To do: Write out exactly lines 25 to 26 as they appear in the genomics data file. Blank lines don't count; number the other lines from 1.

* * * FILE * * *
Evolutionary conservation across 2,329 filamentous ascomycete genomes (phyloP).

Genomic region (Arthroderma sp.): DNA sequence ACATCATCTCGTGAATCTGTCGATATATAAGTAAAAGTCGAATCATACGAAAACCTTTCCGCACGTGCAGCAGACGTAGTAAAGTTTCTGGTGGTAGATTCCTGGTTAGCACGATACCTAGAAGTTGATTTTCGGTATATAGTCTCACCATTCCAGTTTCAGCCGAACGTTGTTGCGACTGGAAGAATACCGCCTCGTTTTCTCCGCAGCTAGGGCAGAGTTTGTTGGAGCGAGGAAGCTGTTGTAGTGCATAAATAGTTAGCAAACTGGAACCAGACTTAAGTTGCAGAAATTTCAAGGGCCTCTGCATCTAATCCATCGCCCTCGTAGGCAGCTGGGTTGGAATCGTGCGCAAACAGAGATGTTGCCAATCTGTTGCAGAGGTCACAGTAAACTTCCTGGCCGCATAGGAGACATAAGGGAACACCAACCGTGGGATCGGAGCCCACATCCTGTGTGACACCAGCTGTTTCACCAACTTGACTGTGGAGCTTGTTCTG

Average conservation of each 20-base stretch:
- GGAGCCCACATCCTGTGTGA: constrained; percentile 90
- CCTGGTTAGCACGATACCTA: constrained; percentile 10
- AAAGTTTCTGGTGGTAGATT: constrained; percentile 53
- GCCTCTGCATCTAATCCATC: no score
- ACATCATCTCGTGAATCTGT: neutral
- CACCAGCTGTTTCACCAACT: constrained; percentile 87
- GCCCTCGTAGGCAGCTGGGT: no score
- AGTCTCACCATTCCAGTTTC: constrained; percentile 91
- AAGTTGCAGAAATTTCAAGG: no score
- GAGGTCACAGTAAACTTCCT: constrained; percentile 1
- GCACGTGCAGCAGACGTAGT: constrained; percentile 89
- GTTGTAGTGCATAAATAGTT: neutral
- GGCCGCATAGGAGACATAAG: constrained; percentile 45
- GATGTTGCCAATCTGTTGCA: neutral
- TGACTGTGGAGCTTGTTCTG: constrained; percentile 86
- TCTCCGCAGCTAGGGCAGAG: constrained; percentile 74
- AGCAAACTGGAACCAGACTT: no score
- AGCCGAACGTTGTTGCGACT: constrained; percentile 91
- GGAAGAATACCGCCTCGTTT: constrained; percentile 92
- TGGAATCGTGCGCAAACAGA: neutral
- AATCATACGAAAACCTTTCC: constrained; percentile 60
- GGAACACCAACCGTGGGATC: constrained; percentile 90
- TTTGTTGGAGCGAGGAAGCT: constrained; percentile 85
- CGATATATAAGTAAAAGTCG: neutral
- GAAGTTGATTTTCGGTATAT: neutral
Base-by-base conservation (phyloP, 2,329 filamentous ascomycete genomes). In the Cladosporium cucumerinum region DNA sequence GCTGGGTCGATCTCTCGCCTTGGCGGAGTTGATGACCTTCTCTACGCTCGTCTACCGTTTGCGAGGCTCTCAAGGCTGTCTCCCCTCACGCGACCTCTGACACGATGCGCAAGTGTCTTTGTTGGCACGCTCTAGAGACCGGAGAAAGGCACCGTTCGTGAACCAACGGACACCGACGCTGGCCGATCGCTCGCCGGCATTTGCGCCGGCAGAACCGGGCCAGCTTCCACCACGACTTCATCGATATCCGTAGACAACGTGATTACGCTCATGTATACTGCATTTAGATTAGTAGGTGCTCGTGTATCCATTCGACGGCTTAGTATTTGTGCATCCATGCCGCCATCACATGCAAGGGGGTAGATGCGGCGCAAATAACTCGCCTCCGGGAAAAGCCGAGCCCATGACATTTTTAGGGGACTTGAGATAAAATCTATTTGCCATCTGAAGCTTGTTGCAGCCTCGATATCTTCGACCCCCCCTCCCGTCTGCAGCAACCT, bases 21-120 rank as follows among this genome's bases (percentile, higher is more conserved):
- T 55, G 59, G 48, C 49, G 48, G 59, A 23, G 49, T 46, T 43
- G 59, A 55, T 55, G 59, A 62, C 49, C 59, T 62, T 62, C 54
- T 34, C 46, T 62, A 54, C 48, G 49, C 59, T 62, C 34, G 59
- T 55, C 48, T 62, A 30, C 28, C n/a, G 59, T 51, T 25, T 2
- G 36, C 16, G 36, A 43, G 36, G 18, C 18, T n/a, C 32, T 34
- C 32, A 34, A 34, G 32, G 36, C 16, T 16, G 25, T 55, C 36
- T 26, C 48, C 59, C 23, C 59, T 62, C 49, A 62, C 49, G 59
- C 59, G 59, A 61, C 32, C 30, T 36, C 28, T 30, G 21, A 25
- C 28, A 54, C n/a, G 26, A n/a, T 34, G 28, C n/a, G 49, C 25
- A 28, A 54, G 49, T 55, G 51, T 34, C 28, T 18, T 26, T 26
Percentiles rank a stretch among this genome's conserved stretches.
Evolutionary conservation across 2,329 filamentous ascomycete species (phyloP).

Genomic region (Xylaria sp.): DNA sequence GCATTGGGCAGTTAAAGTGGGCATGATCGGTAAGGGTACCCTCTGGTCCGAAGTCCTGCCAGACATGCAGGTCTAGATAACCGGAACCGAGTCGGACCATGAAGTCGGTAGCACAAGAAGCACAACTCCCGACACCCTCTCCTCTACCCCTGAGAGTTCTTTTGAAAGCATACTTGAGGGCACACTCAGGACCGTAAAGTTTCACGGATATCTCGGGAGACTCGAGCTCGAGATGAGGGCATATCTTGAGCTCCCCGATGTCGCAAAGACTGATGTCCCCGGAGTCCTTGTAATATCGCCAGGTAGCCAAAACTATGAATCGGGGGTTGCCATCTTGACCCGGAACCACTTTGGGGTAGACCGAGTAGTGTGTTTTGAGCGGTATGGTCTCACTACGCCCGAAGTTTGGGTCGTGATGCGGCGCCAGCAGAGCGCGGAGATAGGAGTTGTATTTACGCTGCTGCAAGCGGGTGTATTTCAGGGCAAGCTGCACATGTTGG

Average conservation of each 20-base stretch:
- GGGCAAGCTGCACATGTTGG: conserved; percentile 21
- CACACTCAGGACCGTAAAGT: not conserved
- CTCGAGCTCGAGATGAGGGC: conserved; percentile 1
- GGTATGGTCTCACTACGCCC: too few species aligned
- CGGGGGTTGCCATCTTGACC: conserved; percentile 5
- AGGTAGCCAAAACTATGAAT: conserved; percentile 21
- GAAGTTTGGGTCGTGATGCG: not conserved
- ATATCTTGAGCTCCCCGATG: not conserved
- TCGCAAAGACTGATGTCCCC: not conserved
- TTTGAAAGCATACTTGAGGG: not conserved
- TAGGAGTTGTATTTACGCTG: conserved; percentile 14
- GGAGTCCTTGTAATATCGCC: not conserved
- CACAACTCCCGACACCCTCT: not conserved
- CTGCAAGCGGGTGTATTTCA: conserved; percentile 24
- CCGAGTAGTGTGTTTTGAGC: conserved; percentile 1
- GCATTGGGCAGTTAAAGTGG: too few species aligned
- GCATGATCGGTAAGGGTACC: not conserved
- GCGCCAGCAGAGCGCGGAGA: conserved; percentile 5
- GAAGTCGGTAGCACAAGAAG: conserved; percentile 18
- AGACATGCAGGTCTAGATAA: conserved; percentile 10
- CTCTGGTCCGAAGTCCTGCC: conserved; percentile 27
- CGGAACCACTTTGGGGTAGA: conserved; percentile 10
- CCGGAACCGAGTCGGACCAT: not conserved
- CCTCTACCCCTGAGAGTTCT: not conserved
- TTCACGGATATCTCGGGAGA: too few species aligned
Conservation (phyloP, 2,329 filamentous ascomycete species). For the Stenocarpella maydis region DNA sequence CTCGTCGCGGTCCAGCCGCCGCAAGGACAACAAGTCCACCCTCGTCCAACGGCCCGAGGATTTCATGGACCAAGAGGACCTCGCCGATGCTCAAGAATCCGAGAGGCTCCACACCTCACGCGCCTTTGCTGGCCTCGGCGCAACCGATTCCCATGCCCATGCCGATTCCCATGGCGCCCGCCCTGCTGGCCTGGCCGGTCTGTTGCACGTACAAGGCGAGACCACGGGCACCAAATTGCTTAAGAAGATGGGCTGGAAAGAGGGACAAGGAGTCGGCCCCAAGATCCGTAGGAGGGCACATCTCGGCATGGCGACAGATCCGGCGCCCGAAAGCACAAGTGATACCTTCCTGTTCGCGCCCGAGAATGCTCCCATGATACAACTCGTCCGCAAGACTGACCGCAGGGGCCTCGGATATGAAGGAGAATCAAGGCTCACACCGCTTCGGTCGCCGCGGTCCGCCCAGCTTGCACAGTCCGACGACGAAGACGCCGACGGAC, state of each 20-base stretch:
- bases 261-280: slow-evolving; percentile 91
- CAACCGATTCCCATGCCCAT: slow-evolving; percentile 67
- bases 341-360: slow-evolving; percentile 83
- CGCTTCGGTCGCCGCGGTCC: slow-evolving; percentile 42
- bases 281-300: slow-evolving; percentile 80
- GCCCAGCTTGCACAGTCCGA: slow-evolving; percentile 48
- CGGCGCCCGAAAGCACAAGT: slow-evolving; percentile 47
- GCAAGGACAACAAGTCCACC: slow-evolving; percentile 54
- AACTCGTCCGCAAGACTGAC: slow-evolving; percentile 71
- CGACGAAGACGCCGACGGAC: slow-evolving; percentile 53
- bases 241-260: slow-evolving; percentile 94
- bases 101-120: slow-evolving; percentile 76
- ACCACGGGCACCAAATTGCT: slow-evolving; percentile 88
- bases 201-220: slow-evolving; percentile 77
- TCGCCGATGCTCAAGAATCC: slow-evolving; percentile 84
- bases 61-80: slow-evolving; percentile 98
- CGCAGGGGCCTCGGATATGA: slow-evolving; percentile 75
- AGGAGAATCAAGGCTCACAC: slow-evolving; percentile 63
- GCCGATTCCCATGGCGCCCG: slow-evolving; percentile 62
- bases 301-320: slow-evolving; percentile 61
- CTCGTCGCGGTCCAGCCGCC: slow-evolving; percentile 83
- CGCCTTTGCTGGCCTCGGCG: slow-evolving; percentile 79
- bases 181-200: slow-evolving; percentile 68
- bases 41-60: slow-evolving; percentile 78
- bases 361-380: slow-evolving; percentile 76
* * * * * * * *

- GGAACACCAACCGTGGGATC: constrained; percentile 90
- TTTGTTGGAGCGAGGAAGCT: constrained; percentile 85